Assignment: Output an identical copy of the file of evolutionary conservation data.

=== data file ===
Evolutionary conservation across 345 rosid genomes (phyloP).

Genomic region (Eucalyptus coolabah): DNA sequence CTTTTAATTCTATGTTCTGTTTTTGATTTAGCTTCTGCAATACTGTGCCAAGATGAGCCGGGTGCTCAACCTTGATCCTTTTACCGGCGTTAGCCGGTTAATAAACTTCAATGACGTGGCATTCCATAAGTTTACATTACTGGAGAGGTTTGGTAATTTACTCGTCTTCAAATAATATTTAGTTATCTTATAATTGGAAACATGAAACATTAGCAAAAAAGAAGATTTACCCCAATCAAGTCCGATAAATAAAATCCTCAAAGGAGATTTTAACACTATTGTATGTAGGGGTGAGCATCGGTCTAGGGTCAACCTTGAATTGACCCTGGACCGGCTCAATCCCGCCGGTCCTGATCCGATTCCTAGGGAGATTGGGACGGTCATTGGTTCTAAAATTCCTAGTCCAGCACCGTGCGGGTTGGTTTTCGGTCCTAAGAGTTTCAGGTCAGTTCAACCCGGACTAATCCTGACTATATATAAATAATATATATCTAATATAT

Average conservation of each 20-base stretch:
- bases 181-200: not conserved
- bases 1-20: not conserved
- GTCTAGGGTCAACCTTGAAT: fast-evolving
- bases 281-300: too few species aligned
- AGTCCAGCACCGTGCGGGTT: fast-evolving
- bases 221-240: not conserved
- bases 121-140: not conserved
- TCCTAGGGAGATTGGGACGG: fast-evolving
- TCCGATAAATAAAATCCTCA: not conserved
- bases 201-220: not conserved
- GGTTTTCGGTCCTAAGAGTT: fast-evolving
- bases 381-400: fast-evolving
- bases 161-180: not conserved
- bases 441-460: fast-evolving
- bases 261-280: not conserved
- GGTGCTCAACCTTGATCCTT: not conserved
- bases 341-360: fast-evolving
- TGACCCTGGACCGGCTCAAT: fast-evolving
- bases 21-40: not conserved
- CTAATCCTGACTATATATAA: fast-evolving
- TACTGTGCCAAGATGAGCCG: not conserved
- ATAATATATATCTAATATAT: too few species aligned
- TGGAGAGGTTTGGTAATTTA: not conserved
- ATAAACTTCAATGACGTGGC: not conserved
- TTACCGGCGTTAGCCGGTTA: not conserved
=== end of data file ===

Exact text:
Evolutionary conservation across 345 rosid genomes (phyloP).

Genomic region (Eucalyptus coolabah): DNA sequence CTTTTAATTCTATGTTCTGTTTTTGATTTAGCTTCTGCAATACTGTGCCAAGATGAGCCGGGTGCTCAACCTTGATCCTTTTACCGGCGTTAGCCGGTTAATAAACTTCAATGACGTGGCATTCCATAAGTTTACATTACTGGAGAGGTTTGGTAATTTACTCGTCTTCAAATAATATTTAGTTATCTTATAATTGGAAACATGAAACATTAGCAAAAAAGAAGATTTACCCCAATCAAGTCCGATAAATAAAATCCTCAAAGGAGATTTTAACACTATTGTATGTAGGGGTGAGCATCGGTCTAGGGTCAACCTTGAATTGACCCTGGACCGGCTCAATCCCGCCGGTCCTGATCCGATTCCTAGGGAGATTGGGACGGTCATTGGTTCTAAAATTCCTAGTCCAGCACCGTGCGGGTTGGTTTTCGGTCCTAAGAGTTTCAGGTCAGTTCAACCCGGACTAATCCTGACTATATATAAATAATATATATCTAATATAT

Average conservation of each 20-base stretch:
- bases 181-200: not conserved
- bases 1-20: not conserved
- GTCTAGGGTCAACCTTGAAT: fast-evolving
- bases 281-300: too few species aligned
- AGTCCAGCACCGTGCGGGTT: fast-evolving
- bases 221-240: not conserved
- bases 121-140: not conserved
- TCCTAGGGAGATTGGGACGG: fast-evolving
- TCCGATAAATAAAATCCTCA: not conserved
- bases 201-220: not conserved
- GGTTTTCGGTCCTAAGAGTT: fast-evolving
- bases 381-400: fast-evolving
- bases 161-180: not conserved
- bases 441-460: fast-evolving
- bases 261-280: not conserved
- GGTGCTCAACCTTGATCCTT: not conserved
- bases 341-360: fast-evolving
- TGACCCTGGACCGGCTCAAT: fast-evolving
- bases 21-40: not conserved
- CTAATCCTGACTATATATAA: fast-evolving
- TACTGTGCCAAGATGAGCCG: not conserved
- ATAATATATATCTAATATAT: too few species aligned
- TGGAGAGGTTTGGTAATTTA: not conserved
- ATAAACTTCAATGACGTGGC: not conserved
- TTACCGGCGTTAGCCGGTTA: not conserved